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Types of NC Motion Control System

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Types of NC Motion Control System --- Aheadmold

6.2    Classifications of NC Machines

Numerical control machines are classified in different way: (1) the type of NC motion control system, (2) the servo-drive system, and (3) application of NC.

Types of NC Motion Control System

Some NC processes are performed at discrete location on the workpart (e.g., drilling, punching and spot welding). Others are carried out while the workhead is moving (e.g., turning, milling and continuous arc welding). If the workhead is moving, it may be required to follow a strai- ght-line path or a circular or other curvilinear path. These different types of movement are accomplished by the motion control system.
Motion control systems for NC can be divided into two types: (1) point-to-point and (2) continuous path, whose features are explained below.
1.Point-to-Point Control Systems
Point-to-point system, also called positing control systems, moves the worktable to a programmed location without regard for the path taken to get to the location. Once the move has been completed, some processing action is accomplished by the workhead at the location, such as drilling or punching a hole. Thus, the program consists of a series of point locations at which operations are performed, as depicted in Fig. 6-3.
Fig. 6-3    Point-to-point (Positioning) control in NC

The machine control unit in a point-to-point system contains registers that hold the individual axis motion commands. In some systems, the X-axis command is satisfied initially, followed by Y-and Z-axis commands. This operation may produce a zigzag path that will ultimately terminate at the proper point location.
Many NC point-to-point systems contain a more complex MCU. In these servos, positioning commands are evaluated simultaneously so that vector motion in two axes is possible. However, this vector motion is limited to a one-to-one pulse output. Therefore, only 45°vectors may be
traced. Such systems are some times called straight-cut.
2.Contouring Control Systems
The contouring facility enables an NC machine to follow any path at any prescribed feed rate. The contouring control system, also called continuous path control systems, manages the simultaneous motion of the cutting tool in two, three, four, or five axes (the fourth and fifth axes are angular orientations) by interpolating the proper path between prescribed points. In this case, the tool performs the process while the worktable is moving, thus enabling the system to generate angular surfaces, two-dimensional curves, or three-dimensional contours in the workpart. This control mode is required in many milling and turning operations. A simple two-dimensional profile milling operation is shown in Fig. 6-4 to illustrate continuous path control.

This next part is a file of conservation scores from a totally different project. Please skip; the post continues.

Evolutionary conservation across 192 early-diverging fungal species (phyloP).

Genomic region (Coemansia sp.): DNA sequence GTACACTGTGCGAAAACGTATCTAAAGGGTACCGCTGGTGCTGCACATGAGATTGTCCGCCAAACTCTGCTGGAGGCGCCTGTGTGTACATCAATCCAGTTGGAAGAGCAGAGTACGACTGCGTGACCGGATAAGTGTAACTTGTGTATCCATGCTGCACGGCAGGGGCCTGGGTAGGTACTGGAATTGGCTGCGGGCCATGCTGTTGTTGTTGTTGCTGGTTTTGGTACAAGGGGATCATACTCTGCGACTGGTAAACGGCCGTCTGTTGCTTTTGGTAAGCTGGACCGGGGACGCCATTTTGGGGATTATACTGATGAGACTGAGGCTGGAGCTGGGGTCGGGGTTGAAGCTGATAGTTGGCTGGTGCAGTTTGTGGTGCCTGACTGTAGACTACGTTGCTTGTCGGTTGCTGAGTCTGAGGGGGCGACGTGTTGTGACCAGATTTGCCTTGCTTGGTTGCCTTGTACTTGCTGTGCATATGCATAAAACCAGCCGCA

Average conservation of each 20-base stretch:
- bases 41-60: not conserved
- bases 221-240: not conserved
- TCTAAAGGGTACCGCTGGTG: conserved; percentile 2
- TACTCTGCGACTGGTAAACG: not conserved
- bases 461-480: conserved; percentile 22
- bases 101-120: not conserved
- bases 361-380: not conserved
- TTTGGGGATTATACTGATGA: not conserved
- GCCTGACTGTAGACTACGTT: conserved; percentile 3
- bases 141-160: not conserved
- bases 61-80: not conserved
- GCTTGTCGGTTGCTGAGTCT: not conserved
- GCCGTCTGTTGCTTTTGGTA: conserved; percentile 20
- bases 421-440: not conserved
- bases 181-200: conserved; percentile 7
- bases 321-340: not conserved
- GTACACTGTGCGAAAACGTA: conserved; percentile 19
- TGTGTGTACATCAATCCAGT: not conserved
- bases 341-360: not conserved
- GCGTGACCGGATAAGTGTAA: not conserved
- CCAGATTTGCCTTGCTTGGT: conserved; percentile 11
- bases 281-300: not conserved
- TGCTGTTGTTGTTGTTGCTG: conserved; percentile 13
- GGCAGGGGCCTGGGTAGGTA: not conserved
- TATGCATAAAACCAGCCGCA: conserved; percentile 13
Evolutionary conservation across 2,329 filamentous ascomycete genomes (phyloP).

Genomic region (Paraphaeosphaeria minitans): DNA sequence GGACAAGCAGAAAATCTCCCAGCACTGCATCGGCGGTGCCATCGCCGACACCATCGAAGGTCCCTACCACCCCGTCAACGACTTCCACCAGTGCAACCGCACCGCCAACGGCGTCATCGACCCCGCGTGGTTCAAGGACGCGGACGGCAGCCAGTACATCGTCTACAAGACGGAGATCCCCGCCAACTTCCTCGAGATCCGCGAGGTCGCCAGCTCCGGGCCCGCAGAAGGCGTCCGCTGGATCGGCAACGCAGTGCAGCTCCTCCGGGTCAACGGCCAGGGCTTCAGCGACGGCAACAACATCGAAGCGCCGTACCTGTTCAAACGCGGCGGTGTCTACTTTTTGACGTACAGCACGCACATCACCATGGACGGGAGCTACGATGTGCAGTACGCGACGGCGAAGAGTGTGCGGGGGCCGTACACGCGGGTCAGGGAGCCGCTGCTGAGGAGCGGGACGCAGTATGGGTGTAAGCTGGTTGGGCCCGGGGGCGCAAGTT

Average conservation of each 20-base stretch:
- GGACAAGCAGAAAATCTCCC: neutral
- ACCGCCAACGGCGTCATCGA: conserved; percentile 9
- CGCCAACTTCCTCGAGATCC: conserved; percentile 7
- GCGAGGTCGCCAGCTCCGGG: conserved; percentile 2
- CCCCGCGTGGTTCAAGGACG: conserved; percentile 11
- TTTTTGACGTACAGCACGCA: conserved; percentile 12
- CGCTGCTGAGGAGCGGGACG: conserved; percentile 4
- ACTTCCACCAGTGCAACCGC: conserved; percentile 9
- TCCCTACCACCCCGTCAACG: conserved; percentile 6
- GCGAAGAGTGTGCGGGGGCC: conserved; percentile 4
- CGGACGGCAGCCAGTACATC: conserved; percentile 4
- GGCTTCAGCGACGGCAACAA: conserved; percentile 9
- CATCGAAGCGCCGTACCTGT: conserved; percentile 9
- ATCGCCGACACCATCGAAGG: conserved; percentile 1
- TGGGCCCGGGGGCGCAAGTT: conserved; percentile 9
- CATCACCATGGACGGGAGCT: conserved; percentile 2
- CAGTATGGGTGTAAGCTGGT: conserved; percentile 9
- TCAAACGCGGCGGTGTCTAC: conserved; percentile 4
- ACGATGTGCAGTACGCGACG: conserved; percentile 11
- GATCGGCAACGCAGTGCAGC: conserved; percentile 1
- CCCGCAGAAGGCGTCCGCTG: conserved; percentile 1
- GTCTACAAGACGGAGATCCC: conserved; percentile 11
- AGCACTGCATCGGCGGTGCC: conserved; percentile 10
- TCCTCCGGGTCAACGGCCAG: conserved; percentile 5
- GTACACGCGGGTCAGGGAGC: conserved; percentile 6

Fig. 6-4   Continuous path (contouring) control in NC

When continuous path control is utilized to move the tool parallel to only one of the major axes of the machine tool worktable, this is called straight-cut NC. When continuous path control is used for simultaneous control of two or more axes in machine operations, the term contouring is used. All NC contouring systems have the ability to perform linear interpolation and circular interpolation.
3. Interpolation
One of the important aspects of contouring is interpolation. The paths that a contouring type NC system is required to generate often consist of circular arcs and other smooth nonlinear shapes. Some of these shapes can be defined mathematically by relatively simple geometric formulas, whereas others cannot be mathematically defined except by approximation. In any case, a fundamental problem in generating these shapes using NC equipment is that they are continuous, whereas NC is digital. To cut along a circular path, the circle must be divided into a serious of straight-line segments that approximate the circular path. The tool is commanded to machine each line segment in succession so that the machined surface closely matches the desired shape. The maximum error between the nominal (desired) surface and the actual (ma- chined) surface can be controlled by the lengths of the individual line segments as explained in Fig. 6-5.
Fig. 6-5    Approximation of a curved path in NC by a straight line segments

If the programmer were required to specify the end points for each of the line segments, the programming task would be extremely arduous and fraught with errors. Also, the part program would be extremely long because of the large number of points. To ease the burden, interpolation routines have been developed that calculate the intermediate points to be followed by the cutter to generate a particular mathematically defined or approximated path.
A number of interpolation methods are available to deal with the various problems encountered in generating a smooth continuous path. They include: (1) Linear interpolation, (2) circular interpolation, (3) helical interpolation, (4) parabolic interpolation, and (5) cubic inter- polation. Each of these procedures permits the programmer to generate machine instructions for linear or curvilinear paths using relatively few input parameters. The interpolation module in the MCU performs the calculation and directs the tool along the path. In CNC systems, the interpolation is generally accomplished by software. Linear and circular interpolations are almost always included in modern NC systems, whereas helical interpolation is a common option. Parabolic and cubic interpolations are less common; they are only needed by machine shops that must produce complex surface contours.

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